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Baha’is follow the teachings of Baha’u’llah, the prophet and founder of the Baha’i Faith, and every year Baha’i communities around the world joyously commemorate their Faith’s teachings of love and unity.
Today, Baha’is will observe the ninth day of the annual Ridvan festival (ridvan means paradise) – a day with a joyful special significance which makes it holy for every Baha’i. Baha’u’llah wrote that this great announcement – the coming of a new Divine prophet to humanity, described as “the Tongue of the Ancient of Days” – should be seen as “the Day of supreme felicity:”
Rejoice with exceeding gladness, O people of Baha, as ye call to remembrance the Day of supreme felicity, the Day whereon the Tongue of the Ancient of Days hath spoken, as He departed from His House, proceeding to the Spot from which He shed upon the whole of creation the splendors of His name, the All-Merciful.
The Ninth Day of Ridvan began during the period when the Tigris River reached flood stage in the spring of 1863. In late April Baha’u’llah and a handful of his followers crossed over the river to the Najibiyyih garden, a park-like setting on an island filled with rose bushes and the lilting songs of nightingales. There they set up their tents and prepared spiritually for their imminent overland journey to Constantinople (now Istanbul) – Baha’u’llah’s next place of government-imposed exile.
On that fragrant island they began to observe a divine springtime, that holiest of human celebrations, when a new prophet of God has come. Abdu’l-Baha, in a speech he gave in the United States in 1912, described it this way:
This time of the world may be likened to the equinoctial in the annual cycle. For, verily, this is the spring season of God. In the Holy Books a promise is given that the springtime of God shall make itself manifest; Jerusalem, the Holy City, shall descend from heaven; Zion shall leap forth and dance; and the Holy Land shall be submerged in the ocean of divine effulgence … It is a day of joy, a time of happiness, a period of spiritual growth.
Baha’u’llah’s declaration of his mission to a few followers in the Garden of Ridvan gave new inspiration to everyone around him, infusing the entire gathering in that garden of paradise with joy and life. Each year Baha’is commemorate these joyous emotions during the twelve-day Ridvan Festival, and Baha’i communities all over the world host parties and gatherings that welcome everyone in the spirit of the unity of the human family.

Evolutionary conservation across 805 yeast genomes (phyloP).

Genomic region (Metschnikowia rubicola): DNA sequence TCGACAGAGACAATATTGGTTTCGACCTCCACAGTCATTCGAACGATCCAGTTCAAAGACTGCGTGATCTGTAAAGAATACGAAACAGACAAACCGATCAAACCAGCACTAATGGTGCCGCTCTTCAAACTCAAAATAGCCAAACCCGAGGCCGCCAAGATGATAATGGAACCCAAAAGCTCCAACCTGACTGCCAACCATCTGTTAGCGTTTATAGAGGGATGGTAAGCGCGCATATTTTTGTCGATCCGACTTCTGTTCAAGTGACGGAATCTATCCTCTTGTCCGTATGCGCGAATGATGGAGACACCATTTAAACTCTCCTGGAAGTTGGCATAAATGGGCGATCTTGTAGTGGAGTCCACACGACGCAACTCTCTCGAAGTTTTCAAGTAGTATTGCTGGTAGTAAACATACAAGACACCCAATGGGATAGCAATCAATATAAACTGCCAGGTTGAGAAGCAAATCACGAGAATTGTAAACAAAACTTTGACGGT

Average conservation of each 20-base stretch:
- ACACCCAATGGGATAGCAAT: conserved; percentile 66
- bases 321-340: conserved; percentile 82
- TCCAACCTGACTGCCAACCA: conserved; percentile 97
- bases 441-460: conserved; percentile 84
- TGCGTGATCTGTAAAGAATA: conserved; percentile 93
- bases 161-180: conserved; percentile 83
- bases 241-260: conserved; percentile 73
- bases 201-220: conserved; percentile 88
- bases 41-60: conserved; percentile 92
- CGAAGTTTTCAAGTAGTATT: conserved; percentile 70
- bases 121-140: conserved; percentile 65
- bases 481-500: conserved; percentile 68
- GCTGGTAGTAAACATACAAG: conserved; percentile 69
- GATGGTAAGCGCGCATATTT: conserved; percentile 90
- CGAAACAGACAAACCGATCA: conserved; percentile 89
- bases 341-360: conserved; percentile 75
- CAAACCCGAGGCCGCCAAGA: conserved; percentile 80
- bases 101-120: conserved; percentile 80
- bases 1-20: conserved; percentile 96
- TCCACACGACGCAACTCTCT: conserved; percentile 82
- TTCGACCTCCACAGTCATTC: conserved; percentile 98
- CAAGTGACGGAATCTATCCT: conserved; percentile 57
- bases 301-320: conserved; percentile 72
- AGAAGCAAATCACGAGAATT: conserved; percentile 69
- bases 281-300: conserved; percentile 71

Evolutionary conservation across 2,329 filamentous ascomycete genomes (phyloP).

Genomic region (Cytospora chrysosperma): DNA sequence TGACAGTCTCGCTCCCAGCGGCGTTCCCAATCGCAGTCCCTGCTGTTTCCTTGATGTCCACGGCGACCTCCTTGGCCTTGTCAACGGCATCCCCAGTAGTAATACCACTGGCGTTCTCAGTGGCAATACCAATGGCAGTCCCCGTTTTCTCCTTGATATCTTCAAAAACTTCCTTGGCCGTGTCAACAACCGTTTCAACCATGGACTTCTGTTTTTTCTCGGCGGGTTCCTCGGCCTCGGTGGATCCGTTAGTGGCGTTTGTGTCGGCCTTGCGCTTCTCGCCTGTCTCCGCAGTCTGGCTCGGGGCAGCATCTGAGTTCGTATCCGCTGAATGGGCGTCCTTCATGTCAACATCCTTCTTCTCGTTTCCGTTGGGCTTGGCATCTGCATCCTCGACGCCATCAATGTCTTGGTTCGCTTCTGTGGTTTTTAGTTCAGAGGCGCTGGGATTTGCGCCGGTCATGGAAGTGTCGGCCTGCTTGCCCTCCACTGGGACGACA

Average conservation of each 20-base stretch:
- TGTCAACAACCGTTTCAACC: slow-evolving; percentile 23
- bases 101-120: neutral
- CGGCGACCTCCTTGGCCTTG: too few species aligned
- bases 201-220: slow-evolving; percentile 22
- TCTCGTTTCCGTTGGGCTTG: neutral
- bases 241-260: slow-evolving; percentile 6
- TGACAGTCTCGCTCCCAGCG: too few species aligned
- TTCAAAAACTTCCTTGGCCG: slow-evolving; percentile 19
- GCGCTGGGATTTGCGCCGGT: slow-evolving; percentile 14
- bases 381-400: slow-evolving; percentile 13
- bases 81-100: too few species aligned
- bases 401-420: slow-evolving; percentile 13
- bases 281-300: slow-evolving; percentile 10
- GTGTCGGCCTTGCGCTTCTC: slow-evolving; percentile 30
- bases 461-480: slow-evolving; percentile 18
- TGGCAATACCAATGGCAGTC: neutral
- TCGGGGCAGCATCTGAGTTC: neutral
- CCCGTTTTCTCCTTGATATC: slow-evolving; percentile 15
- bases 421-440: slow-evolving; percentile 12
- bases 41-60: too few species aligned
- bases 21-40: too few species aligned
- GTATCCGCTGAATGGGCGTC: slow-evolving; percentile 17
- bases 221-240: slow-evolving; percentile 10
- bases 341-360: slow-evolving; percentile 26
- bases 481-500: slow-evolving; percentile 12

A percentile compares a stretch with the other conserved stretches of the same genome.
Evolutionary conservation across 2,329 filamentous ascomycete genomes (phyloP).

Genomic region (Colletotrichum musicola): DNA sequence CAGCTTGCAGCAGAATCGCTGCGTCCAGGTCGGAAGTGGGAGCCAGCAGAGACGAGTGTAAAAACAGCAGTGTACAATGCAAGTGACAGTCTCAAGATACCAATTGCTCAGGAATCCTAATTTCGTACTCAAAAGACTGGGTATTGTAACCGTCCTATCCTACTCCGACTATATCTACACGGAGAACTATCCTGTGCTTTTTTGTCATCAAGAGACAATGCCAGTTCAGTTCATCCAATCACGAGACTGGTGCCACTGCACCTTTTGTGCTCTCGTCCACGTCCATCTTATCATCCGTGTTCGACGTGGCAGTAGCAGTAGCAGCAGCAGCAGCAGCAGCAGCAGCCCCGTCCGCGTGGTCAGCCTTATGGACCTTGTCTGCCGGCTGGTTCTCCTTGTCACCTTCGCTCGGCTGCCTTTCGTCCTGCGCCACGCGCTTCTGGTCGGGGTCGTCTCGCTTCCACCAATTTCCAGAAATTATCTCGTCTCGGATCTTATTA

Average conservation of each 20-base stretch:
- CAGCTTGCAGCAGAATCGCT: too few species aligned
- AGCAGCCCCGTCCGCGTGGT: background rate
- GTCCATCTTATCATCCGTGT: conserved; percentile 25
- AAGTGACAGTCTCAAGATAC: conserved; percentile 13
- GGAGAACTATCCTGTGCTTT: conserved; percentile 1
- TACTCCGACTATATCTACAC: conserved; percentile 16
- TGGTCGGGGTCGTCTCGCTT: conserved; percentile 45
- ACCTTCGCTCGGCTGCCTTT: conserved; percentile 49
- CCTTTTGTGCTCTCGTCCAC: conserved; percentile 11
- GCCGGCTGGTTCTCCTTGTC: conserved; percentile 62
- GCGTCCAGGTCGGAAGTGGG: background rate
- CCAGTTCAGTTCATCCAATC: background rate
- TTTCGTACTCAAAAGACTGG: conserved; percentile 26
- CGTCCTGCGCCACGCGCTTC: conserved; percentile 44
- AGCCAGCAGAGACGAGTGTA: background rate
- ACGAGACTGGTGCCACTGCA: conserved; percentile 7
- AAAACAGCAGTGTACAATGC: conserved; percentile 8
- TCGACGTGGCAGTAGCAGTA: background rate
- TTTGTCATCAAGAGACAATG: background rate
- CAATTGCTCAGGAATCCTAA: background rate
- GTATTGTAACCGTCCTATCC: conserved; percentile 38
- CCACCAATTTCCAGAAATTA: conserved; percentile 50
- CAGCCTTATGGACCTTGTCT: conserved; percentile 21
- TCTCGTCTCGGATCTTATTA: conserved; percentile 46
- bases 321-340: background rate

On the ninth day after Baha’u’llah reached the Ridvan garden, when the Tigris River had receded sufficiently from its spring flood stage, Baha’u’llah’s family and many other followers could finally cross the river by boat to join him in that Garden of Paradise. As a result, Baha’is celebrate the Ninth Day of Ridvan each year because it commemorates the unity of the human family and the great joy of Baha’u’llah’s declaration.
Even though they had reunited on the island, though, Baha’u’llah’s family had no idea what would happen next. Exiled by a vicious Persian despot – Nasiri’d-Din Shah – and two of his most hostile ministers, Mirza Aqasi and Amir-Nizam, Baha’u’llah, his family and his followers would soon embark on their forced exile, a treacherous four-month journey to an unknown future in a foreign land with an alien language and culture.
Impoverished, reviled by officials and made homeless by their decrees, they had no idea what tests, trials and tortures Constantinople might hold. Rumors swirled – that Baha’u’llah and all his followers would be imprisoned, tortured or killed. The capitol of the Ottoman Empire, an unknown future awaited them in Constantinople, infamous at the time for its Turkish prisons and their harsh, brutal treatment of captives.
But regardless of the dangers ahead, Baha’u’llah remained joyous. The historian Nabil wrote:
One night, the ninth night of the waxing moon, I happened to be one of those who watched beside His blessed tent. As the hour of midnight approached, I saw Him issue from His tent, pass by the places where some of His companions were sleeping, and begin to pace up and down the moonlit, flower-bordered avenues of the garden. So loud was the singing of the nightingales on every side that only those who were near Him could hear distinctly His voice. He continued to walk until, pausing in the midst of one of these avenues, He observed: “Consider these nightingales. So great is their love for these roses, that sleepless from dusk till dawn, they warble their melodies and commune with burning passion with the object of their adoration. How then can those who claim to be afire with the rose-like beauty of the Beloved choose to sleep?”
Baha’u’llah, in his powerful declaration in the garden of Ridvan, announced the universal call of a new spiritual revelation to humanity:
Take heed lest anything deter thee from extolling the greatness of this Day – the Day whereon the Finger of majesty and power hath opened the seal of the Wine of Reunion, and called all who are in the heavens and all who are on the earth.